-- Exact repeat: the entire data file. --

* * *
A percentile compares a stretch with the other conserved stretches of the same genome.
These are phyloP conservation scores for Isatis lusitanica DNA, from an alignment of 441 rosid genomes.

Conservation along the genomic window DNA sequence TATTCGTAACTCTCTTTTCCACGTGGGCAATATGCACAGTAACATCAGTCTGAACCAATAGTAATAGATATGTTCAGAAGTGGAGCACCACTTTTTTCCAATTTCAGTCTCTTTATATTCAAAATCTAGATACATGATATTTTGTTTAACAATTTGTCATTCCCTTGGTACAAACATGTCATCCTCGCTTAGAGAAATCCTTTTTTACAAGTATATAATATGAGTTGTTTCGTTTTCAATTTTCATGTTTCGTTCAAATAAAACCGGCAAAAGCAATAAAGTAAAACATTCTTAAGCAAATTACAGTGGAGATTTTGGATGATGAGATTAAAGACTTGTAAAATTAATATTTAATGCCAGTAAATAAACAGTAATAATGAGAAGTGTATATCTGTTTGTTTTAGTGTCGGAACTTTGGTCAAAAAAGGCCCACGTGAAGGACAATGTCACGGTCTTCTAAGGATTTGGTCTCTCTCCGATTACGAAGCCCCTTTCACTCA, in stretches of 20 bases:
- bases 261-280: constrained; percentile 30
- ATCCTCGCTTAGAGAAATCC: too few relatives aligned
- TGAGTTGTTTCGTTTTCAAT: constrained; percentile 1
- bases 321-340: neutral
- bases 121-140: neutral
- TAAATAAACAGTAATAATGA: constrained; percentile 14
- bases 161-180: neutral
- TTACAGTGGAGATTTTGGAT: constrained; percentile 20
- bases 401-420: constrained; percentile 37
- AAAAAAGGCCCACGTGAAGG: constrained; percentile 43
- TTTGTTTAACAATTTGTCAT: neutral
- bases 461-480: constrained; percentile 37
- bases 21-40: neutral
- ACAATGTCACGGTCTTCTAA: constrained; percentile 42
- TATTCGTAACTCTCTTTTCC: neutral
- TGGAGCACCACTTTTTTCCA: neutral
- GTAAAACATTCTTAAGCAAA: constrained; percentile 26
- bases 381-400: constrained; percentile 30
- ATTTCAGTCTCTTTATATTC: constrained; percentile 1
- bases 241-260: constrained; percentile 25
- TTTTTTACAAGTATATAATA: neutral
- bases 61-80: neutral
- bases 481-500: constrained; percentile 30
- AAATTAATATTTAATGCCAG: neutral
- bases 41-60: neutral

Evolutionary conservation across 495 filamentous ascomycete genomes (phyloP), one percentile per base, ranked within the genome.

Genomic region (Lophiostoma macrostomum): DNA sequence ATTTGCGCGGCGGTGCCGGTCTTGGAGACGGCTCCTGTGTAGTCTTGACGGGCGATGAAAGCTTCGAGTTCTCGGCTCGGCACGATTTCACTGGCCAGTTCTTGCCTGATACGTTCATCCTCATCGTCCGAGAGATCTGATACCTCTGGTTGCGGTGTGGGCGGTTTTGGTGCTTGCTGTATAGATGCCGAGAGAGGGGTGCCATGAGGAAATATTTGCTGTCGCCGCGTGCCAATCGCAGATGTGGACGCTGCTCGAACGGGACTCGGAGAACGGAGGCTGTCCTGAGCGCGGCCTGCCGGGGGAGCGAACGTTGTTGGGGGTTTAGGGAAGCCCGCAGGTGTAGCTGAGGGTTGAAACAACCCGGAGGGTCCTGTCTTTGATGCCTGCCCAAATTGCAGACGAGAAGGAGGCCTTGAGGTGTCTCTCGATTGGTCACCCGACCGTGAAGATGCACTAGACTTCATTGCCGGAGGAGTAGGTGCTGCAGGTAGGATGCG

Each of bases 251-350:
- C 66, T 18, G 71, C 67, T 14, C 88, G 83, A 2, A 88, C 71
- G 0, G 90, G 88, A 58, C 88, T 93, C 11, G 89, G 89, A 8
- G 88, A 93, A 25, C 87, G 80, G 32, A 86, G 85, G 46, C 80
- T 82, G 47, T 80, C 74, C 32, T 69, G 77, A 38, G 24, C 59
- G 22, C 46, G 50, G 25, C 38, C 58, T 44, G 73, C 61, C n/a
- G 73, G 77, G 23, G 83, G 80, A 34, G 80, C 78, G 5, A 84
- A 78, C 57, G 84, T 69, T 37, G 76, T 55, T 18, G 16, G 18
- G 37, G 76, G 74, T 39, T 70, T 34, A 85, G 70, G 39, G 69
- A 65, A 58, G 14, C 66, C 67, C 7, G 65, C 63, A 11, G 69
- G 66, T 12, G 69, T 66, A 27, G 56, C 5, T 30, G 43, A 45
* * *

A percentile compares a stretch with the other conserved stretches of the same genome.
These are phyloP conservation scores for Isatis lusitanica DNA, from an alignment of 441 rosid genomes.

Conservation along the genomic window DNA sequence TATTCGTAACTCTCTTTTCCACGTGGGCAATATGCACAGTAACATCAGTCTGAACCAATAGTAATAGATATGTTCAGAAGTGGAGCACCACTTTTTTCCAATTTCAGTCTCTTTATATTCAAAATCTAGATACATGATATTTTGTTTAACAATTTGTCATTCCCTTGGTACAAACATGTCATCCTCGCTTAGAGAAATCCTTTTTTACAAGTATATAATATGAGTTGTTTCGTTTTCAATTTTCATGTTTCGTTCAAATAAAACCGGCAAAAGCAATAAAGTAAAACATTCTTAAGCAAATTACAGTGGAGATTTTGGATGATGAGATTAAAGACTTGTAAAATTAATATTTAATGCCAGTAAATAAACAGTAATAATGAGAAGTGTATATCTGTTTGTTTTAGTGTCGGAACTTTGGTCAAAAAAGGCCCACGTGAAGGACAATGTCACGGTCTTCTAAGGATTTGGTCTCTCTCCGATTACGAAGCCCCTTTCACTCA, in stretches of 20 bases:
- bases 261-280: constrained; percentile 30
- ATCCTCGCTTAGAGAAATCC: too few relatives aligned
- TGAGTTGTTTCGTTTTCAAT: constrained; percentile 1
- bases 321-340: neutral
- bases 121-140: neutral
- TAAATAAACAGTAATAATGA: constrained; percentile 14
- bases 161-180: neutral
- TTACAGTGGAGATTTTGGAT: constrained; percentile 20
- bases 401-420: constrained; percentile 37
- AAAAAAGGCCCACGTGAAGG: constrained; percentile 43
- TTTGTTTAACAATTTGTCAT: neutral
- bases 461-480: constrained; percentile 37
- bases 21-40: neutral
- ACAATGTCACGGTCTTCTAA: constrained; percentile 42
- TATTCGTAACTCTCTTTTCC: neutral
- TGGAGCACCACTTTTTTCCA: neutral
- GTAAAACATTCTTAAGCAAA: constrained; percentile 26
- bases 381-400: constrained; percentile 30
- ATTTCAGTCTCTTTATATTC: constrained; percentile 1
- bases 241-260: constrained; percentile 25
- TTTTTTACAAGTATATAATA: neutral
- bases 61-80: neutral
- bases 481-500: constrained; percentile 30
- AAATTAATATTTAATGCCAG: neutral
- bases 41-60: neutral

Evolutionary conservation across 495 filamentous ascomycete genomes (phyloP), one percentile per base, ranked within the genome.

Genomic region (Lophiostoma macrostomum): DNA sequence ATTTGCGCGGCGGTGCCGGTCTTGGAGACGGCTCCTGTGTAGTCTTGACGGGCGATGAAAGCTTCGAGTTCTCGGCTCGGCACGATTTCACTGGCCAGTTCTTGCCTGATACGTTCATCCTCATCGTCCGAGAGATCTGATACCTCTGGTTGCGGTGTGGGCGGTTTTGGTGCTTGCTGTATAGATGCCGAGAGAGGGGTGCCATGAGGAAATATTTGCTGTCGCCGCGTGCCAATCGCAGATGTGGACGCTGCTCGAACGGGACTCGGAGAACGGAGGCTGTCCTGAGCGCGGCCTGCCGGGGGAGCGAACGTTGTTGGGGGTTTAGGGAAGCCCGCAGGTGTAGCTGAGGGTTGAAACAACCCGGAGGGTCCTGTCTTTGATGCCTGCCCAAATTGCAGACGAGAAGGAGGCCTTGAGGTGTCTCTCGATTGGTCACCCGACCGTGAAGATGCACTAGACTTCATTGCCGGAGGAGTAGGTGCTGCAGGTAGGATGCG

Each of bases 251-350:
- C 66, T 18, G 71, C 67, T 14, C 88, G 83, A 2, A 88, C 71
- G 0, G 90, G 88, A 58, C 88, T 93, C 11, G 89, G 89, A 8
- G 88, A 93, A 25, C 87, G 80, G 32, A 86, G 85, G 46, C 80
- T 82, G 47, T 80, C 74, C 32, T 69, G 77, A 38, G 24, C 59
- G 22, C 46, G 50, G 25, C 38, C 58, T 44, G 73, C 61, C n/a
- G 73, G 77, G 23, G 83, G 80, A 34, G 80, C 78, G 5, A 84
- A 78, C 57, G 84, T 69, T 37, G 76, T 55, T 18, G 16, G 18
- G 37, G 76, G 74, T 39, T 70, T 34, A 85, G 70, G 39, G 69
- A 65, A 58, G 14, C 66, C 67, C 7, G 65, C 63, A 11, G 69
- G 66, T 12, G 69, T 66, A 27, G 56, C 5, T 30, G 43, A 45